St. Paul council poised to exempt new construction from rent control
The council is also likely to allow landlords to raise rents as much as they please after tenants move out
Renters and activists urged the St. Paul City Council not to exempt affordable housing from the city’s rent control policy during a public hearing on Aug. 24, 2022. Photo by Max Nesterak/Minnesota Reformer.
Less than a year after St. Paul voters passed rent control through a citizen-led ballot initiative, the City Council is poised to roll back the signature features that make the current law one of the most stringent in the country.
Under a package of amendments the council will vote on Sept. 14, new construction will be exempted for 20 years; rents may rise more in years with high inflation; and landlords may raise rents as much as they please after a tenant moves out in what’s called “vacancy decontrol.”
The changes would be a blow to the grassroots movement that organized the signature gathering and electoral victory in the face of a well-funded opposition comprising landlords and the building trades unions.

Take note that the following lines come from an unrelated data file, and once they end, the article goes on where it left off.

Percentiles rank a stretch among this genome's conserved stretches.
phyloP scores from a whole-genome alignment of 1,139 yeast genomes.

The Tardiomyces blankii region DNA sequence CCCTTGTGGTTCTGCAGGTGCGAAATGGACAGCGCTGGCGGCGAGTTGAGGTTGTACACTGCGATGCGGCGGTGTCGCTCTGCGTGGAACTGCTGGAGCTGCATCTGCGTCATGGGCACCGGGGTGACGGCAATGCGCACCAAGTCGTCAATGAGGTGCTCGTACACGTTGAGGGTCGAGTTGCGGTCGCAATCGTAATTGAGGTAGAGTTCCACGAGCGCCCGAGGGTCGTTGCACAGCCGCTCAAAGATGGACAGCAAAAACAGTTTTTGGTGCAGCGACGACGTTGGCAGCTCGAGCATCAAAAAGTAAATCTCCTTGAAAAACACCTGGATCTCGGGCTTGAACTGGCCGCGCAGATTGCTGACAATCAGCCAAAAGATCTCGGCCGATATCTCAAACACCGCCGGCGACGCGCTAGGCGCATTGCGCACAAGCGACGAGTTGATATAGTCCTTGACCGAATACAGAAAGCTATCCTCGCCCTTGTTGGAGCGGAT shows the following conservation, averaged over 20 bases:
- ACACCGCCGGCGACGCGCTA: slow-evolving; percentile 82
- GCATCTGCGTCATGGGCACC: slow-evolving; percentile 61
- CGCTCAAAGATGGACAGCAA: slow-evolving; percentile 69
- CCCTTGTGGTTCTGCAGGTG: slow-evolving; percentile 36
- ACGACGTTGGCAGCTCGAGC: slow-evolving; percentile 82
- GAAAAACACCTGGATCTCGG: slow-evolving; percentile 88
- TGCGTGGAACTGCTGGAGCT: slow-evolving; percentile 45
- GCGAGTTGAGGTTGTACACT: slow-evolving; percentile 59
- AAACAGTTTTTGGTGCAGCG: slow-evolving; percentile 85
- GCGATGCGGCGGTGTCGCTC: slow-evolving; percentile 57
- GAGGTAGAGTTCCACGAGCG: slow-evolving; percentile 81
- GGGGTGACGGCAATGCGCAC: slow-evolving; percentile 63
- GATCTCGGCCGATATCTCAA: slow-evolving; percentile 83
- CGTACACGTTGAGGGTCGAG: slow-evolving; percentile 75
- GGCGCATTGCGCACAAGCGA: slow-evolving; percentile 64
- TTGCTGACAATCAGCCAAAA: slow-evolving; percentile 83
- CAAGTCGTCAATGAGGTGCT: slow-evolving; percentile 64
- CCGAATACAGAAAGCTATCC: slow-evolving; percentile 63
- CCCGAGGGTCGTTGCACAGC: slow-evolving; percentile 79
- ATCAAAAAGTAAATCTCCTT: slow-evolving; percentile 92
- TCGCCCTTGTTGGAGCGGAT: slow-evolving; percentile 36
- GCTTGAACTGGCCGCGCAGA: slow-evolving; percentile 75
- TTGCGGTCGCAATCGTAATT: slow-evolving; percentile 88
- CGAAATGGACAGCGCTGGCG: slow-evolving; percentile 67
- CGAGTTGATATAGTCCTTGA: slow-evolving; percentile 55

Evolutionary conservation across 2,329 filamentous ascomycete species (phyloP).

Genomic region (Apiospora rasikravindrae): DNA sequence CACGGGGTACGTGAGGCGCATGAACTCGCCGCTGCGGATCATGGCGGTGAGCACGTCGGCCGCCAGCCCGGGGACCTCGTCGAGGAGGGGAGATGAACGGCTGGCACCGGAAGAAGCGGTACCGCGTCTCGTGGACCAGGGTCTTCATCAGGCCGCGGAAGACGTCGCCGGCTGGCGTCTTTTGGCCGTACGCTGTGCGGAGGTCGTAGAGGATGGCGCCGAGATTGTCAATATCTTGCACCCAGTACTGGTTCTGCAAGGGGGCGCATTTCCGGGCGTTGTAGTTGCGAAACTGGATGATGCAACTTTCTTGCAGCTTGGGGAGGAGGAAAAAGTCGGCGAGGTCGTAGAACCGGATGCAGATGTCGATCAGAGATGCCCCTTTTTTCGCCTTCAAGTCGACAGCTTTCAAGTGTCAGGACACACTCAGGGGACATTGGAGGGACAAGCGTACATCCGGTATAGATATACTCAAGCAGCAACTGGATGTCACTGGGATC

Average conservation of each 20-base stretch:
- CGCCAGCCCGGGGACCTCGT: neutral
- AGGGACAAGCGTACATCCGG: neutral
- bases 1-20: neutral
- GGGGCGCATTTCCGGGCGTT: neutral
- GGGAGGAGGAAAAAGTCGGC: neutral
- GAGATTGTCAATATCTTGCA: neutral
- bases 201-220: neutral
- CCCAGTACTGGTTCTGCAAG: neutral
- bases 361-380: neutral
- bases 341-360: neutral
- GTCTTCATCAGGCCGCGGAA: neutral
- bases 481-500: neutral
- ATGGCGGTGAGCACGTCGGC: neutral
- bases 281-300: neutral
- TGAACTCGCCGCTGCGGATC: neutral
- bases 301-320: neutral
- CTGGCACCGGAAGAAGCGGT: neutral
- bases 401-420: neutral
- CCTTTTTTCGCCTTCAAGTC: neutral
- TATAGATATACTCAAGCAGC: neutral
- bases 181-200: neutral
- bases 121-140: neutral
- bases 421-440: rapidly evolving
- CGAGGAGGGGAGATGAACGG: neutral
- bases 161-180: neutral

The rent control advocates also won the support — albeit muted — of Mayor Melvin Carter, who will likely face political pressure to veto the council’s rent control amendments. The council faces the risk of backlash by dismissing the voters’ decision to approve rent control last year in a city with a majority of renters.
The council has been debating a slew of rent control changes for weeks in what will be the first major overhaul of the policy since it was approved by voters last November. That policy caps rent increases at 3% for all units across the city and was approved by 53% of voters over the objections of a majority of council members.